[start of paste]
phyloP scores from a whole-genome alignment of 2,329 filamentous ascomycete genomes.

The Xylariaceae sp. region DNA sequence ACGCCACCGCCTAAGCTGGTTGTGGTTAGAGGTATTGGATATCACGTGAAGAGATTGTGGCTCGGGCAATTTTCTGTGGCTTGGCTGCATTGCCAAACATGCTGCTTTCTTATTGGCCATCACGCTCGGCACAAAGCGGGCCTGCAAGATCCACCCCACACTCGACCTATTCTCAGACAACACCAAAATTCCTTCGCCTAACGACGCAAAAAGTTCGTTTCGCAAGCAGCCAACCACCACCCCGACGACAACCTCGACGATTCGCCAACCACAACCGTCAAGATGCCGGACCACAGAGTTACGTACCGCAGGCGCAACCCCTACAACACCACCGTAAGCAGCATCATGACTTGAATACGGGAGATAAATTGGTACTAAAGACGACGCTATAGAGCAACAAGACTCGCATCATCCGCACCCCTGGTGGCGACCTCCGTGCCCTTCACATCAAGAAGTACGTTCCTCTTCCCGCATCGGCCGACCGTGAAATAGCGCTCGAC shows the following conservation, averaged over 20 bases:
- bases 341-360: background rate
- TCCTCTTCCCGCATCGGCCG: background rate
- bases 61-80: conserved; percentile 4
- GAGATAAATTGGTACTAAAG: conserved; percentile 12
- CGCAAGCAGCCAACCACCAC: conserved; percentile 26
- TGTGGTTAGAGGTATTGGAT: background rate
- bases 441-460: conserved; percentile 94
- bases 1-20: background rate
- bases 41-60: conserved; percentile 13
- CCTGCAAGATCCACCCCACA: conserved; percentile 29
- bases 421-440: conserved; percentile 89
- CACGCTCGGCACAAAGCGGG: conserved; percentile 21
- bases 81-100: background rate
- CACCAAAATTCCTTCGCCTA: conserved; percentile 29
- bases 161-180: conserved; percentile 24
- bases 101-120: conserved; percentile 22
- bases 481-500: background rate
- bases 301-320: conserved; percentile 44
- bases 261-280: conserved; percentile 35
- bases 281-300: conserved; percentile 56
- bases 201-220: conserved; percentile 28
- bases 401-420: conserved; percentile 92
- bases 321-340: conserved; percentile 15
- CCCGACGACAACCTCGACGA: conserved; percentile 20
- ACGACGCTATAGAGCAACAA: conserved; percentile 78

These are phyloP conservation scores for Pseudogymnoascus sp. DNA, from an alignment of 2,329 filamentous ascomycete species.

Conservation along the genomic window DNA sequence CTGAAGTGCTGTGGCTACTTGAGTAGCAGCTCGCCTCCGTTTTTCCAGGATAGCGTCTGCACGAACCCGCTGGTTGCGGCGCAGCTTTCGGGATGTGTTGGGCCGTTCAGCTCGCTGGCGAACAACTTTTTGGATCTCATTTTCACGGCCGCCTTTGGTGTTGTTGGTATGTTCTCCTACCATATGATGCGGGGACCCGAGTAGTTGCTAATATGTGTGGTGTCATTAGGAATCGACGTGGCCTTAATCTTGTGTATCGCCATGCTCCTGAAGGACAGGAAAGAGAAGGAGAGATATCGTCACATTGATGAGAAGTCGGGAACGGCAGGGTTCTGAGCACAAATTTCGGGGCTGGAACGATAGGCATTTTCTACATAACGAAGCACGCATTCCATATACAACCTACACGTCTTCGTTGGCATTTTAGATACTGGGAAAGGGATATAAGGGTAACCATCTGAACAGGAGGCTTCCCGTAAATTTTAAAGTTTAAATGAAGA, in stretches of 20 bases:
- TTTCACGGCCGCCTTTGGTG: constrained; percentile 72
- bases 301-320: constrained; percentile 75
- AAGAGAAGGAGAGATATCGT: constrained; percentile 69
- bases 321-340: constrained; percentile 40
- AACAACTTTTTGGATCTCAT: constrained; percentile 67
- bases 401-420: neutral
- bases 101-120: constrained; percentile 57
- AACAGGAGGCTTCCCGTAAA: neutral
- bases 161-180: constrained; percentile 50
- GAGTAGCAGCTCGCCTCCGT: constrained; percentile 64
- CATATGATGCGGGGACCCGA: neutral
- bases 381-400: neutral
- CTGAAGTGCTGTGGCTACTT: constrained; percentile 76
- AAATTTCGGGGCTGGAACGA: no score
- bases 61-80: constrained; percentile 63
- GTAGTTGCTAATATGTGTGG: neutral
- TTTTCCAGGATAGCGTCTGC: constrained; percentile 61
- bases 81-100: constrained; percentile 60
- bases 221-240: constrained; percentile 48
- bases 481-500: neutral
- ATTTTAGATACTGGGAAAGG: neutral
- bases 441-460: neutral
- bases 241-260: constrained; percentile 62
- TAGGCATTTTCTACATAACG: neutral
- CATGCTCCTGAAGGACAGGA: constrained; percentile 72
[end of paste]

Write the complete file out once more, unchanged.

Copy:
phyloP scores from a whole-genome alignment of 2,329 filamentous ascomycete genomes.

The Xylariaceae sp. region DNA sequence ACGCCACCGCCTAAGCTGGTTGTGGTTAGAGGTATTGGATATCACGTGAAGAGATTGTGGCTCGGGCAATTTTCTGTGGCTTGGCTGCATTGCCAAACATGCTGCTTTCTTATTGGCCATCACGCTCGGCACAAAGCGGGCCTGCAAGATCCACCCCACACTCGACCTATTCTCAGACAACACCAAAATTCCTTCGCCTAACGACGCAAAAAGTTCGTTTCGCAAGCAGCCAACCACCACCCCGACGACAACCTCGACGATTCGCCAACCACAACCGTCAAGATGCCGGACCACAGAGTTACGTACCGCAGGCGCAACCCCTACAACACCACCGTAAGCAGCATCATGACTTGAATACGGGAGATAAATTGGTACTAAAGACGACGCTATAGAGCAACAAGACTCGCATCATCCGCACCCCTGGTGGCGACCTCCGTGCCCTTCACATCAAGAAGTACGTTCCTCTTCCCGCATCGGCCGACCGTGAAATAGCGCTCGAC shows the following conservation, averaged over 20 bases:
- bases 341-360: background rate
- TCCTCTTCCCGCATCGGCCG: background rate
- bases 61-80: conserved; percentile 4
- GAGATAAATTGGTACTAAAG: conserved; percentile 12
- CGCAAGCAGCCAACCACCAC: conserved; percentile 26
- TGTGGTTAGAGGTATTGGAT: background rate
- bases 441-460: conserved; percentile 94
- bases 1-20: background rate
- bases 41-60: conserved; percentile 13
- CCTGCAAGATCCACCCCACA: conserved; percentile 29
- bases 421-440: conserved; percentile 89
- CACGCTCGGCACAAAGCGGG: conserved; percentile 21
- bases 81-100: background rate
- CACCAAAATTCCTTCGCCTA: conserved; percentile 29
- bases 161-180: conserved; percentile 24
- bases 101-120: conserved; percentile 22
- bases 481-500: background rate
- bases 301-320: conserved; percentile 44
- bases 261-280: conserved; percentile 35
- bases 281-300: conserved; percentile 56
- bases 201-220: conserved; percentile 28
- bases 401-420: conserved; percentile 92
- bases 321-340: conserved; percentile 15
- CCCGACGACAACCTCGACGA: conserved; percentile 20
- ACGACGCTATAGAGCAACAA: conserved; percentile 78

These are phyloP conservation scores for Pseudogymnoascus sp. DNA, from an alignment of 2,329 filamentous ascomycete species.

Conservation along the genomic window DNA sequence CTGAAGTGCTGTGGCTACTTGAGTAGCAGCTCGCCTCCGTTTTTCCAGGATAGCGTCTGCACGAACCCGCTGGTTGCGGCGCAGCTTTCGGGATGTGTTGGGCCGTTCAGCTCGCTGGCGAACAACTTTTTGGATCTCATTTTCACGGCCGCCTTTGGTGTTGTTGGTATGTTCTCCTACCATATGATGCGGGGACCCGAGTAGTTGCTAATATGTGTGGTGTCATTAGGAATCGACGTGGCCTTAATCTTGTGTATCGCCATGCTCCTGAAGGACAGGAAAGAGAAGGAGAGATATCGTCACATTGATGAGAAGTCGGGAACGGCAGGGTTCTGAGCACAAATTTCGGGGCTGGAACGATAGGCATTTTCTACATAACGAAGCACGCATTCCATATACAACCTACACGTCTTCGTTGGCATTTTAGATACTGGGAAAGGGATATAAGGGTAACCATCTGAACAGGAGGCTTCCCGTAAATTTTAAAGTTTAAATGAAGA, in stretches of 20 bases:
- TTTCACGGCCGCCTTTGGTG: constrained; percentile 72
- bases 301-320: constrained; percentile 75
- AAGAGAAGGAGAGATATCGT: constrained; percentile 69
- bases 321-340: constrained; percentile 40
- AACAACTTTTTGGATCTCAT: constrained; percentile 67
- bases 401-420: neutral
- bases 101-120: constrained; percentile 57
- AACAGGAGGCTTCCCGTAAA: neutral
- bases 161-180: constrained; percentile 50
- GAGTAGCAGCTCGCCTCCGT: constrained; percentile 64
- CATATGATGCGGGGACCCGA: neutral
- bases 381-400: neutral
- CTGAAGTGCTGTGGCTACTT: constrained; percentile 76
- AAATTTCGGGGCTGGAACGA: no score
- bases 61-80: constrained; percentile 63
- GTAGTTGCTAATATGTGTGG: neutral
- TTTTCCAGGATAGCGTCTGC: constrained; percentile 61
- bases 81-100: constrained; percentile 60
- bases 221-240: constrained; percentile 48
- bases 481-500: neutral
- ATTTTAGATACTGGGAAAGG: neutral
- bases 441-460: neutral
- bases 241-260: constrained; percentile 62
- TAGGCATTTTCTACATAACG: neutral
- CATGCTCCTGAAGGACAGGA: constrained; percentile 72